I'm no securities law expert, but something tells me that many investors around the country do every day what Stewart is accused of doing on Dec. 27, 2001, which is selling her stock on the advice of her broker.
Prosecutors allege Stewart improperly sold her ImClone stock after Bacanovic's assistant, Doug Faneuil, told her the shares were being dumped that day by ImClone founder Sam Waksal and his family. The feds say that Bacanovic told Faneuil to advise Stewart to sell the stock for that reason. And the government says that Bacanovic and Stewart then compounded their crimes by lying to investigators when the suspicious trading activity gained the notice of the Securities and Exchange Commission and, later, the FBI and the Department of Justice.
Lead prosecutor Karen Patton Seymour told jurors Tuesday the case against the defendants is a case about "obstructing ... lying to federal agents ... perjury ... cheating investors ... and a cover-up." But it's hard to find much "there" there. There is some physical evidence that prosecutors say link Stewart and Bacanovic to each other and to criminal conduct. For example, the feds say that Bacanovic altered a computer spreadsheet and that Stewart, temporarily anyway, deleted an e-mail then instructed her assistant to restore its contents.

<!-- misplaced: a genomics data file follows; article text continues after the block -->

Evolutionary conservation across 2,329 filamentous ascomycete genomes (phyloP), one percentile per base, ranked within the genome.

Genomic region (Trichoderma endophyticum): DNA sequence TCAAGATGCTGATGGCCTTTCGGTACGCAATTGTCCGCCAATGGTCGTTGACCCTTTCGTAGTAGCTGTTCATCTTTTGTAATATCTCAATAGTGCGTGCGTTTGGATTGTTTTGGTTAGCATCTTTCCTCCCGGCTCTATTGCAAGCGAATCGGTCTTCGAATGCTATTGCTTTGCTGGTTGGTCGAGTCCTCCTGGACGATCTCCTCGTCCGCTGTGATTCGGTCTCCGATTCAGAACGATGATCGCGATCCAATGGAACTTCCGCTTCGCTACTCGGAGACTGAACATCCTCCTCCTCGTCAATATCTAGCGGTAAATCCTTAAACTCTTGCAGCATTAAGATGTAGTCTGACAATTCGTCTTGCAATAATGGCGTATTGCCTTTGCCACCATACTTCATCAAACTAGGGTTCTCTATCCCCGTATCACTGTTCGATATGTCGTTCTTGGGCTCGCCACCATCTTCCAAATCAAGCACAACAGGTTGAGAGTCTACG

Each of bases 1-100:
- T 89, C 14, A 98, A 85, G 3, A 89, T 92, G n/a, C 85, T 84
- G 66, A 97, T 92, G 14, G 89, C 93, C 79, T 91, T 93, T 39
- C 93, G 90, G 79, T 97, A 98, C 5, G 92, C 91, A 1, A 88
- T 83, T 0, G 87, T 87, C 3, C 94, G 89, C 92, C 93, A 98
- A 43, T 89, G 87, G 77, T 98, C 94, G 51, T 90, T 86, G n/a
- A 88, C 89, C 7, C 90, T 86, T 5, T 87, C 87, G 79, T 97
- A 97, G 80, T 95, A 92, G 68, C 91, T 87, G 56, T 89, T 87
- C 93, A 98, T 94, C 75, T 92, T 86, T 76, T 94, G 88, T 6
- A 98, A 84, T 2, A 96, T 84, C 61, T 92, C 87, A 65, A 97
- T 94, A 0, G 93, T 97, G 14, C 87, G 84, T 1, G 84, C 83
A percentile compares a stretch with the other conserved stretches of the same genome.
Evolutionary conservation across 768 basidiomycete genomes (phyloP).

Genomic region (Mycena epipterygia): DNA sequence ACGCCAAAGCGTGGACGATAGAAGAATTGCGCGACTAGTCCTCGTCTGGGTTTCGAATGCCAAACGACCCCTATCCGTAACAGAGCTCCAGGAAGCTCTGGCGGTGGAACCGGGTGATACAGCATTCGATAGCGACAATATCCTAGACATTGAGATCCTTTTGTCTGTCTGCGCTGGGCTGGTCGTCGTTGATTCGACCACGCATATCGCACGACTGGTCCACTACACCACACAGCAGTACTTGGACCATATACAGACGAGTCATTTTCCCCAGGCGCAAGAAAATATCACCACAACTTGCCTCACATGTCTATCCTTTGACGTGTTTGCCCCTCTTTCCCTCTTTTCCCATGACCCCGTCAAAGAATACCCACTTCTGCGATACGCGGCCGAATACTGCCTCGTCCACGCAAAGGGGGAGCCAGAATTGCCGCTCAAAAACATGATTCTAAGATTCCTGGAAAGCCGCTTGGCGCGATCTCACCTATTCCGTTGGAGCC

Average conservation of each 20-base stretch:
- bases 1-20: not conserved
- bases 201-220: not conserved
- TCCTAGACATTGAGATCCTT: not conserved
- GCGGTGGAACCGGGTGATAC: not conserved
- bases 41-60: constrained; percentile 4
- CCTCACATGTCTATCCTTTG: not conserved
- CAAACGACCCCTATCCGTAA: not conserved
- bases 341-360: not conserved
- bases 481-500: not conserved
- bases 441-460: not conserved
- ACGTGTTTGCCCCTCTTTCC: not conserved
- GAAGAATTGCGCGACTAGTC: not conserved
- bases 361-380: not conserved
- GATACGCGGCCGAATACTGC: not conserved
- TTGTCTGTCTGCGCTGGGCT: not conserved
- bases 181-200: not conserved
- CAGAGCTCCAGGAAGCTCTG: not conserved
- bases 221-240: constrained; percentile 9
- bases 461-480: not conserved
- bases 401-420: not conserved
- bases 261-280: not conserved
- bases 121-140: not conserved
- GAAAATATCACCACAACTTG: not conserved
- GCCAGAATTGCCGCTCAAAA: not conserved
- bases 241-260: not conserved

The government's case, however, rests squarely upon the shoulders of Faneuil, whose anticipated testimony against his former boss and client will likely make the trial as much about his credibility as it is about the credibility of either of the two defendants.
Which is where the Bacanovic defense comes in. The former broker's attorney, Richard Strassberg, told jurors that Faneuil was in no position to know anything about what Stewart and Bacanovic may have talked about before Dec. 27, 2001. Faneuil was immaturely fixated on Stewart, Strassberg told the jury, and if anyone passed along information about Waksal to Stewart, it was Faneuil.